Wisdom tooth removal is incredibly common, with an estimated 10 million removed each year. Until recently, the popular school of thought claimed that these teeth were inherently prone to problems, and that it was better just to get them out of the way as soon as possible. Today, however, dentists are rethinking that philosophy. Whether or not your wisdom teeth need to be removed depends on a number of individual factors.
Straight, Healthy, and Uncrowded
If you are blessed with extremely good overall oral health and naturally straight teeth, you might be able to keep your wisdom teeth. In general, there is no need to remove teeth that are straight and healthy, and do not crowd your other teeth. To keep your wisdom teeth, you must be able to easily reach them for oral hygiene, and they must not affect your bite, or the way your teeth come together.
Sometimes wisdom teeth do not seem to be causing any problems, but preventive removal is still recommended. This is often the case when they do not fully emerge from the gums, push too tightly against the neighboring teeth, or grow in at an angle that makes them difficult to clean. In addition, your current level of oral health can play a role. If you are especially prone to cavities or gum disease, it is often better to remove your wisdom teeth before they become a problem. The reason is that the bones tend to harden with age. If you have issues with your wisdom teeth down the road, extraction could be more difficult or painful.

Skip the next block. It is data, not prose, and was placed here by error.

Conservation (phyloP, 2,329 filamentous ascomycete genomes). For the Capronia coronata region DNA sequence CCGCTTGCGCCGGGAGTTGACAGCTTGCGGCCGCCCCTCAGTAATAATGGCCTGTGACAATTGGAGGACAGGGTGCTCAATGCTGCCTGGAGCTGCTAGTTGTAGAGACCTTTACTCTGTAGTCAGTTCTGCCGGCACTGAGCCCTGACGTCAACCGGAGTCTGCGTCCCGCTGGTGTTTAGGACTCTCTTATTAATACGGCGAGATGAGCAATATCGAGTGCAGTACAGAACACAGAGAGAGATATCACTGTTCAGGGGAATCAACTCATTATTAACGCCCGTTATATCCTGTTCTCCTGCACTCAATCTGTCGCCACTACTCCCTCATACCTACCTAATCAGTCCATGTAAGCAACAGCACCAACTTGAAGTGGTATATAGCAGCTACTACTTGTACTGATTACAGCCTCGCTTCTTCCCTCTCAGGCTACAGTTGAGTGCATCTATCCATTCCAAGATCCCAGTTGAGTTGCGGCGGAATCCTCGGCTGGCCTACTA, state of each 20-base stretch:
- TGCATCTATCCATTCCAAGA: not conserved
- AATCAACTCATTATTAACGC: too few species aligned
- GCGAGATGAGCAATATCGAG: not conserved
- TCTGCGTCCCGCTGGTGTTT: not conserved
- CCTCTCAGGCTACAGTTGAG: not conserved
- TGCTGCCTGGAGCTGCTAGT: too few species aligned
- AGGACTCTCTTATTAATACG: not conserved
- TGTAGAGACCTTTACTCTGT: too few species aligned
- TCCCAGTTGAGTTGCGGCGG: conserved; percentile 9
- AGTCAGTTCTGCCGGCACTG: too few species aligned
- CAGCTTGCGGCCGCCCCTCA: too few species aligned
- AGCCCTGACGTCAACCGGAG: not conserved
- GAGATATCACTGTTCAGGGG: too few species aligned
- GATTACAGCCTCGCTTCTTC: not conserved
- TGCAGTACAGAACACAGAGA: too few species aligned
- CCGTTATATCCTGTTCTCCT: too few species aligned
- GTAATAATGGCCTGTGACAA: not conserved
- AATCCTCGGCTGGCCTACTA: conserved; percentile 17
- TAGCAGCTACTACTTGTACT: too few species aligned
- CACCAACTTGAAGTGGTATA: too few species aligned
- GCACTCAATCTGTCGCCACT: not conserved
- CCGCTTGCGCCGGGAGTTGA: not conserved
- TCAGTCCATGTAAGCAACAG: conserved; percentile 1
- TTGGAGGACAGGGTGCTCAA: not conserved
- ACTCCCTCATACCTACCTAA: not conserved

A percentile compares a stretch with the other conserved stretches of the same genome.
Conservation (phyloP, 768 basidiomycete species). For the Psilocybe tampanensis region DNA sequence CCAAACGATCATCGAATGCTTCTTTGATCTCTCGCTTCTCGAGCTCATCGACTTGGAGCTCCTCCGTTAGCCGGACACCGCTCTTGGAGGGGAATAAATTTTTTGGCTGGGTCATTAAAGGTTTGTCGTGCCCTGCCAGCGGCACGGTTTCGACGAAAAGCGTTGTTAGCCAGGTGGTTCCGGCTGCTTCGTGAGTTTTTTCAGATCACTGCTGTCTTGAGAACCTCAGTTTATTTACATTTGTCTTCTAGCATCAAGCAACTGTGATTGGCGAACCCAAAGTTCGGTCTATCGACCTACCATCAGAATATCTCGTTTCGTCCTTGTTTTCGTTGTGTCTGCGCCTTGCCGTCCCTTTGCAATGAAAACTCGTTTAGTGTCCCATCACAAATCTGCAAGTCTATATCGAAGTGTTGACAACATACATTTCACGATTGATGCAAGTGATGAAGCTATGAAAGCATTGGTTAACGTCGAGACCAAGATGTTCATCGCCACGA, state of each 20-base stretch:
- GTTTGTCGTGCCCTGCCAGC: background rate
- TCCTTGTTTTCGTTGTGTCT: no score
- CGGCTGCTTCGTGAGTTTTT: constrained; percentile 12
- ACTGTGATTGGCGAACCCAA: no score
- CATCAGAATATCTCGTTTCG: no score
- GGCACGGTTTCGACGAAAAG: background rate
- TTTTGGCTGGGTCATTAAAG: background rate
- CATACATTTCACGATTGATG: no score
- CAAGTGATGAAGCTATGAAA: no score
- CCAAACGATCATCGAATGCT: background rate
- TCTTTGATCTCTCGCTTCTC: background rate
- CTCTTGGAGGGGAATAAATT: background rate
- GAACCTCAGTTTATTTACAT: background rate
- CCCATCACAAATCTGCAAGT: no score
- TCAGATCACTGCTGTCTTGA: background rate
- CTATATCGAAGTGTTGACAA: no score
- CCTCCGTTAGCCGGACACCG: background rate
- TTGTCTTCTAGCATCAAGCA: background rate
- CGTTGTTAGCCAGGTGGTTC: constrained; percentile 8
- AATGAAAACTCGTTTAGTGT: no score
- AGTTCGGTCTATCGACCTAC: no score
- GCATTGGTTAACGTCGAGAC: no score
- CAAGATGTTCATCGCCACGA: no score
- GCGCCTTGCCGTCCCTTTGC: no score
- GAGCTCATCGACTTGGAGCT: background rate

In many cases, watchful waiting is recommended, with a plan to extract the wisdom teeth only if they become a problem. Sometimes, however, issues develop that make it important to remove them right away. These include, but are not limited to:
- Damage to the surrounding teeth: If X-rays show that your wisdom teeth are pushing on their neighbors, it is important to take them out. Allowing your teeth to become crowded can cause shifting, problems with your bite, and pain, and can put you at an increased risk for tooth decay.
- Jaw problems: Sometimes emerging teeth cause cysts to form. Over time, these cysts can damage the jaw and the surrounding nerves. Depending on the location and severity of the cysts, your wisdom teeth may need to be removed.
- Sinus trouble: Wisdom tooth problems can cause pressure on the sinuses. Depending on exactly what the issue is, you might experience chronic sinus pain and congestion. In these cases, extraction is usually the best choice.
- Cavities or gum disease: If you have trouble cleaning your wisdom teeth and the surrounding gum tissue, you might experience inflammation and tooth decay. Once this sets in, extracting the teeth is often the best road to recovery.
- Alignment issues: If you have had previous dental work, your wisdom teeth can undo the effects if they are not perfectly straight. Many people with braces, bridges, or partial dentures find that they do not fit as well when the wisdom teeth start coming in. As your prior dental work was deemed necessary, it is very important not to undo it. Alignment issues are a very common reason to extract otherwise healthy wisdom teeth.
While it was once a routine procedure, today, whether or not to remove your wisdom teeth is a complex decision based on a number of individual factors. Your dentist will take X-rays, perform a thorough examination, and review your current and prior dental health. If you need to have your teeth extracted, your dentist will explain why. While the decision on whether or not to go through with an extraction is always yours, you are strongly encouraged to follow your dentist’s advice. In some cases, there is no need to remove wisdom teeth, but extraction can become necessary for many reasons that might not be immediately obvious to you.
Family Dental Care of Bellevue provides quality dental care to patients and their families, and has been voted one of the best dental offices in Washington State. Call us today at 425-643-5778 to learn how we can help improve your smile.